OVERVIEW: The mission of the Jazz Education Network (JEN) is to broaden the “jazz arts community” by increasing exposure to an interest in jazz. It does this in part by providing scholarships and other forms of support for postsecondary students concentrating on this genre.
IP TAKE: Institutional awards are not this funder’s focus, but jazz performers (and the occasional researcher) may receive scholarship awards to support their studies.
PROFILE: The Jazz Education Network (JEN) “is dedicated to building the jazz arts community by advancing education, promoting performance, and developing new audiences.” Founded in 2008, it is now an international organization with a presence in all 50 states.
While its giving programs are not limited to higher education, JEN does offer awards to university jazz students and scholars as well as postsecondary institutions, all of which fall under the banner of its focus on Advancing Education.
For high school and college students, JEN offers a number of different scholarships. Applicants may either nominate themselves or be nominated, and submit a single application that will be considered for any award for which they are deemed eligible. Current scholarships include:
- The David Baker Scholarship, a $3,000 award for “a university student who demonstrates talent, spirit, and commitment to the field of jazz studies”;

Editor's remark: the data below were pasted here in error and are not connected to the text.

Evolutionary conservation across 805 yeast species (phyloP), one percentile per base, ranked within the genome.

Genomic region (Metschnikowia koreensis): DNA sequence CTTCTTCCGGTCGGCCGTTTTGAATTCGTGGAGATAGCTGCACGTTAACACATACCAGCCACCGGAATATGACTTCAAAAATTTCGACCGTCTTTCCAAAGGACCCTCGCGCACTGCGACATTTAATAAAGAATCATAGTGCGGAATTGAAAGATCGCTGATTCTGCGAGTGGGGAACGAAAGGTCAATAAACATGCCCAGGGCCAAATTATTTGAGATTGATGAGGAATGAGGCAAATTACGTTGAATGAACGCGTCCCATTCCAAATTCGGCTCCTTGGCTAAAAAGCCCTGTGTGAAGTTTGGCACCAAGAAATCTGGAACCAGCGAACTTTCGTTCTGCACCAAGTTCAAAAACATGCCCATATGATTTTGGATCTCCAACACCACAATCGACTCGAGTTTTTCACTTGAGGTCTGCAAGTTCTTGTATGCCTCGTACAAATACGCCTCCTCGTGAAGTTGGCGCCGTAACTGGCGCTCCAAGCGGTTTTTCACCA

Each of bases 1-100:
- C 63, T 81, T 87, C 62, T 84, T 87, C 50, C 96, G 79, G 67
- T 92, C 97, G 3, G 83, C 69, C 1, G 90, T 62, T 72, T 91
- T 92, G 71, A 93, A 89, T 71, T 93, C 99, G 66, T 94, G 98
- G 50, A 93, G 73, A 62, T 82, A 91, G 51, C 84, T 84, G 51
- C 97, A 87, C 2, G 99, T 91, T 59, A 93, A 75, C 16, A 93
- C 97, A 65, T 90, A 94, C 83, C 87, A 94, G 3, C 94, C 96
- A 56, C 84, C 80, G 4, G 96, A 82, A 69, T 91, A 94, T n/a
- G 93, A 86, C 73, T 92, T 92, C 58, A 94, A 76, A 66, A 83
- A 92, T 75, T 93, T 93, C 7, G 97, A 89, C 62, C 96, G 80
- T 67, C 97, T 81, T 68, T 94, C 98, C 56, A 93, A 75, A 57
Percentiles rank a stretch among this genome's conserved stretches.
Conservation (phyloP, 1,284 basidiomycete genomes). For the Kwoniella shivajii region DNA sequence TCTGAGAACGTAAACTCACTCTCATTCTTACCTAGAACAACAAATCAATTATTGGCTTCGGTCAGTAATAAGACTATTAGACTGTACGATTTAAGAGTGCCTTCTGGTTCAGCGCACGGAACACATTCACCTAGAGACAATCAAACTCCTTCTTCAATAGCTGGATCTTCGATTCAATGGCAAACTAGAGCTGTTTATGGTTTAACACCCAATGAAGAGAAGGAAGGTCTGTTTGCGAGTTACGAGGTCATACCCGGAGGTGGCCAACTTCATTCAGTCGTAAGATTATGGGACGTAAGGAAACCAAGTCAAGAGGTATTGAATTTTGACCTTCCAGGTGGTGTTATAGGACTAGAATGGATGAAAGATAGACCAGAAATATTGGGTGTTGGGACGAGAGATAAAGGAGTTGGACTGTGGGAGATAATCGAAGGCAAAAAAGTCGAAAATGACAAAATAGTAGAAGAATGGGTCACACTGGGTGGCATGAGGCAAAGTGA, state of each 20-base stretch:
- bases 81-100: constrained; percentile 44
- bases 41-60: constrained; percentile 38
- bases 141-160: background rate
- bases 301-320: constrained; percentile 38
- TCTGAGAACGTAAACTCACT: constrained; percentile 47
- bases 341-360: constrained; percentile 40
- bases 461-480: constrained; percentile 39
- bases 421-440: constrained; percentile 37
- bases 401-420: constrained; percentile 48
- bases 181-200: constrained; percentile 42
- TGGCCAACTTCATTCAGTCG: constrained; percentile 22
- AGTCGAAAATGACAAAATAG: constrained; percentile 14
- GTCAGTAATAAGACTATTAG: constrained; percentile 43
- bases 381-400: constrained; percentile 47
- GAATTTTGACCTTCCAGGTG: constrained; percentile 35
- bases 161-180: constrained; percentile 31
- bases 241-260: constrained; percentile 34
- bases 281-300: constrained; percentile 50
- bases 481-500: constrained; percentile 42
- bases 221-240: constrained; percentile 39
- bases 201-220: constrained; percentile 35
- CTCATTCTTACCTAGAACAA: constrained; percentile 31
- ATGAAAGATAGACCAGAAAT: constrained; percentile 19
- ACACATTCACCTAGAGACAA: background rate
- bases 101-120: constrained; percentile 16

- The Hal Leonard Collegiate Scholarship, established with the Hal Leonard Corporation, gives $1,000 to a “university student entering or continuing their collegiate jazz studies”;
- The Mary Jo Papich JEN Co-Founder Women in Jazz Scholarship gives $1,000 “to honor Women in Jazz at the university level”;
- The Mary Ann Fischer Scholarship Award, which also gives $1,000, is dedicated “to support[ing] a deserving high school student bassist entering their collegiate jazz studies the following year.”
All scholarship applications are due in mid-October, with winners announced at the beginning of November.
While it does not appear to include direct funding, JEN also facilitates a broadened experience for high school and college students through its Jazz Mentor Program. Through this program, the network connects “student musicians and experienced master-level musicians,” facilitating a mentorship “designed to provide the student with additional tools towards fostering a productive, well-rounded career as a professional musician.” Mentorships are available to students in music production, performance, composition, education, festival production and artistic direction, conference production, journalism, publishing, and technology.
Music composition is also encouraged through the network’s Young Composer Showcase. Open to students in four age and education categories (high school, college, graduate, and postgraduate), student composers submit their work, with 4-6 winners being selected “for performance at the JEN Young Composer Showcase Presentation during the annual conference, with the composers being invited to attend the conference and hear a professional performance of their music” as well as considered for publication by Alfred Music Publishing.
A more narrowly focused award is the Ella Fitzgerald Charitable Foundation/Jazz Education Network Research Fellowship (EFCF/JENRF). Developed in conjunction with the Smithsonian Institution, the fellowship provides funding to support related research using the Smithsonian's archival collections at the National Museum of American History in Washington. D.C. One recent fellow, for example, used the award to support her research on Duke Ellington.